Rivera: I was born in San Jeronimo, a small town on the coast about 45 miles from Acapulco. My parents were farmers who raised coconuts and palms, and my father ran a small store that they owned. But, unfortunately, my father passed away when I was 5 years old. So my mom was left to take care of the family. I was the youngest of nine children, so it was pretty hard for her.
When my father was alive we were doing better than a lot of families, but when he passed away everything changed. We had to split the whole family because my mom had to work the field and take care of the store. I had to go live with my grandmother.
Gallacher: How did they split up the family?
Rivera: My five older brothers were old enough to work and take care of themselves, but the four youngest had to be split up and live with family members.
Gallacher: Your mom worked the field and ran the store?
Rivera: Yes, but she lost the store because my dad was in and out of the hospital for the last three years of his life. So by the time he died, they had spent all of their money and it wasn’t long before we lost the store.
My mom was severely depressed for several months but she finally realized that she had to do something. I learned a lot from watching her. She was a very strong person and a real influence on my character.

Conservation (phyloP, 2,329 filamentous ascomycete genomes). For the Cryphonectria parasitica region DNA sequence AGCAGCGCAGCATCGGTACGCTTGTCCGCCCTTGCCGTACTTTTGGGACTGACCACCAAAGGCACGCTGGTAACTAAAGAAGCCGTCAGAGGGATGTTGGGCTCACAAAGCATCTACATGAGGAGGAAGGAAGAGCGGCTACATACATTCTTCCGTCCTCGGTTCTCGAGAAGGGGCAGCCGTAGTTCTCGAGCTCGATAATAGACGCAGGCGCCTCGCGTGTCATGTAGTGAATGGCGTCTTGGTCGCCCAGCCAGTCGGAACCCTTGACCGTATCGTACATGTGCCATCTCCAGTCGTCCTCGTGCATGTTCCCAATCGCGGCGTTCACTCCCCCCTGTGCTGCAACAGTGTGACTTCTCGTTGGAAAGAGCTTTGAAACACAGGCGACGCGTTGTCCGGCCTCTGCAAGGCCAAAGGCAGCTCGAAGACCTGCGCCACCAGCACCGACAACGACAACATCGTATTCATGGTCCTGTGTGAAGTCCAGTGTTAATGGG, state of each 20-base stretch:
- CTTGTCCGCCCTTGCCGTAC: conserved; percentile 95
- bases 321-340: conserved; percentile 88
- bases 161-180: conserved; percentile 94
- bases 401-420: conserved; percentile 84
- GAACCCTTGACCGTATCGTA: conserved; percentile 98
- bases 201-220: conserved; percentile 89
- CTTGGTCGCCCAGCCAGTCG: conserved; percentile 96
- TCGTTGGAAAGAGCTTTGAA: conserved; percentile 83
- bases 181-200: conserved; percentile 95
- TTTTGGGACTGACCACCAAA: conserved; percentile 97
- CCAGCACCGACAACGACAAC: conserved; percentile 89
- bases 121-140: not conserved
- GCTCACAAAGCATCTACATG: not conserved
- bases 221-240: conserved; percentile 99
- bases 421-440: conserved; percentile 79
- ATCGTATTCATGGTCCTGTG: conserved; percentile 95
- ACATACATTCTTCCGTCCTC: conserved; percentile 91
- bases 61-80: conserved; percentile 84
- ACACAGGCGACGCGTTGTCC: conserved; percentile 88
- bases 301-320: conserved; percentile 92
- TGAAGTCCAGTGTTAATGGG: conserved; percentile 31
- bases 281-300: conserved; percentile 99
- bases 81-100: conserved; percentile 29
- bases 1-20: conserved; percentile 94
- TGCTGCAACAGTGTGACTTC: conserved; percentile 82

Gallacher: Who else influenced you?
Rivera: Actually my oldest brother. When my dad realized he was dying, he started working with my oldest brother to take his place. He encouraged my brother and me to spend more time together. He told me that he didn’t want me growing up without a father. He said, “Your brother is going to be like a father to you.”
I remember listening to my dad talk to my brother. When my brother would come home he would encourage him spend time with me. He would say, “Go say hi, pick him up, give him a kiss.” Now when I call my brother back in Mexico, I remind him of that time and thank him for being such a strong influence in my life.
He was 18 years old when he went to work to help my mom and the family. He drove a big truck long distance from our town to Mexico City. It was a big responsibility. All of my older brothers had to do the same thing. They had no choice. They all had to quit school and go to work to help my mom and us younger kids.
We younger kids had to clean the house and help mom in the field. We were also responsible for washing our own clothes, by hand. We lived on rice, beans and corn tortillas.
It was because of my brothers and my mom that we younger kids had an opportunity to go to college. All four of us are schoolteachers. My two sisters are kindergarten teachers and my brother is a schoolteacher and principal of a middle school in Mexico.
My mom always said, “The best thing you can do in your life is learn.” And that is what I try to pass on to my students. I tell them they have two responsibilities, be happy and learn. I tell them everyday, “You have to learn. That is your work.”
I learned a lot of things from that situation. I had to learn what life would be without your father. I have been working since I was a kid.
Immigrant Stories runs every Monday in the Post Independent. To read other Immigrant Stories go to http://www.immigrantcolorado.blogspot.com.